Though most dedications feature the same ceremony, each one is different. Every partnership has its own unique ups and downs, special moments, and challenges. Some dedications are more formal, others are more intimate. Some are bright celebrations and others are emotional outpourings. Every partner family is given the chance to speak from their heart, and those who have been closest to them on their journey are on hand to cheer each partner family’s accomplishments.
The dedication ceremony is scheduled by the homeowner with their case manager, and it sometimes falls a little after the homeowner has moved in (as it did with Whitney) and sometimes a little before. A week before, Whitney began the process of moving in. Because she was moving from her parents’ place, she did not have a lot of furniture to bring, meaning she had to buy new furniture. She had to set up (deep breath…) her electric bill and her water bill, her air conditioning system, her appliances, her alarm system, her cable, her drivers license, her homestead exemption, her security door, and her yard. Let’s go through that one by one:
- The utilities are in NOAHH’s name before the homeowner moves in, and they have two weeks to switch them over, which allows for continuous service with electricity and water.
- Partner families are given the numbers to call for their air conditioning condenser and a special cage that helps prevent theft.
- Whirlpool donates a refrigerator and stove to every Habitat home, and their delivery is arranged by the affiliate.
- Whitney chose to get an alarm system (which is recommended) and buy Internet from a local cable company.
- A homestead exemption is a special tax exemption available to some homeowners. Updating your license to show your current address is required to get this exemption.
- Whitney bought a security door to help keep her home safe.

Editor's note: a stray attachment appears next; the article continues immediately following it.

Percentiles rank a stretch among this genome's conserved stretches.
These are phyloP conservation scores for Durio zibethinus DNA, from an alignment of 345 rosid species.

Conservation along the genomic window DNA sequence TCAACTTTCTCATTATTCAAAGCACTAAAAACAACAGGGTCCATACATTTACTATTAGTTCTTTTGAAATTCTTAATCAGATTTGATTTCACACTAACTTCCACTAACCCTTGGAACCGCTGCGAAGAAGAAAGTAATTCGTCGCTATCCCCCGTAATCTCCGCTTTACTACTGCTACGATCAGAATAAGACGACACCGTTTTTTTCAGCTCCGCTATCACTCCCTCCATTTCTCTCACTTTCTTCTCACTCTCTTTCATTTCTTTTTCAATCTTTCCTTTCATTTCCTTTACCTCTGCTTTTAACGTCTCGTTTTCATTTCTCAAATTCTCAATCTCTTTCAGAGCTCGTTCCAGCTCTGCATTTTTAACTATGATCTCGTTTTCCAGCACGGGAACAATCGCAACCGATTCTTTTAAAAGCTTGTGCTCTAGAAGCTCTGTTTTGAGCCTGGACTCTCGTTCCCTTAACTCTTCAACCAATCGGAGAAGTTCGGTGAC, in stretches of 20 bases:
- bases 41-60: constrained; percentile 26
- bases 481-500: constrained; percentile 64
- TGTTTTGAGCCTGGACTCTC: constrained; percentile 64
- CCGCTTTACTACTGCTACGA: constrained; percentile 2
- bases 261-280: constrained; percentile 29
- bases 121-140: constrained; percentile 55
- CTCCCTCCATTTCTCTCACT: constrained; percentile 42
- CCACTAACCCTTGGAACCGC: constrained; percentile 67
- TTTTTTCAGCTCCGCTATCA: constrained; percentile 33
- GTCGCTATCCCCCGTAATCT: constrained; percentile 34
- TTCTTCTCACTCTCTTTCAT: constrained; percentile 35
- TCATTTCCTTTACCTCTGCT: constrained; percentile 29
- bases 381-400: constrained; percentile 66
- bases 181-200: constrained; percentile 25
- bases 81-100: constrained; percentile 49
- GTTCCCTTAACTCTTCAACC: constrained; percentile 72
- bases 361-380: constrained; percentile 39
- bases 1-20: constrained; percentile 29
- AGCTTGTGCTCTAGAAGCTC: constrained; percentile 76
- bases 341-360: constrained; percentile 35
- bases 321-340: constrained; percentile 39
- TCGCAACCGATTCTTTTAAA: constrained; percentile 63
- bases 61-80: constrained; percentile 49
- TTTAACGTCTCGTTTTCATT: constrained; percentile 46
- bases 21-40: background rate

- Each NOAHH homeowner is also offered a plant package for their yard from Eco Urban, which they must call about themselves.
“Homestead exemption is this wonderful thing that gets you a discount on your taxes,” she said. “If your house is worth $75,000 or more, homestead exemption basically takes off that first $75,000 that your house is worth to the city. At work we had a property tax estimation, and it has a part whether or not the home is owner-occupied, which basically means do they have a homestead exemption, and the difference was like $1,500 a year in taxes. Basically the only requirement is that you live in the home. They want to see the actual paperwork, official act of sale, official mortgage, and they want to see the address on your license to make sure you actually live there.”
Not all homeowners tackle everything in the first week, but most of these are things that need to happen around the move-in date. For Whitney, it all started immediately after closing. As she was driving to her mother’s home to change clothes after closing, she got a call that her appliances were being delivered.
“I have appliances in my house!” she said, noting how much she had to do. “I had to go to Walmart and buy a shower curtain, curtain rod. Buy groceries. It’s like just bread, cheese, and meat to make sandwiches. Basic stuff. But it took me a very long time. When we were in line, it’s probably like 6 or 7, I realize I haven’t eaten the entire day. ‘Oh I’m feeling light headed, about to pass out. I need to eat food at my house.’ That first night, I needed to stay at my mama’s house. I really didn’t want to. But I needed to because it’s hot, and I’m lightheaded. Woke up the next morning early at like 6 a.m. I was expecting Cox, the alarm people, the A/C. It might’ve been a good thing we postponed the washer and dryer until Friday because that would’ve been coming then too. And then we gotta go furniture shopping. I forgot the list, and I come back. Then I need to make another list with the things I didn’t get yet. And then I make another list after I get that. I keep adding to it. It never ends. You never stop buying for a house. ”
She also began working on her Paris/Bourbon Street theme for her home.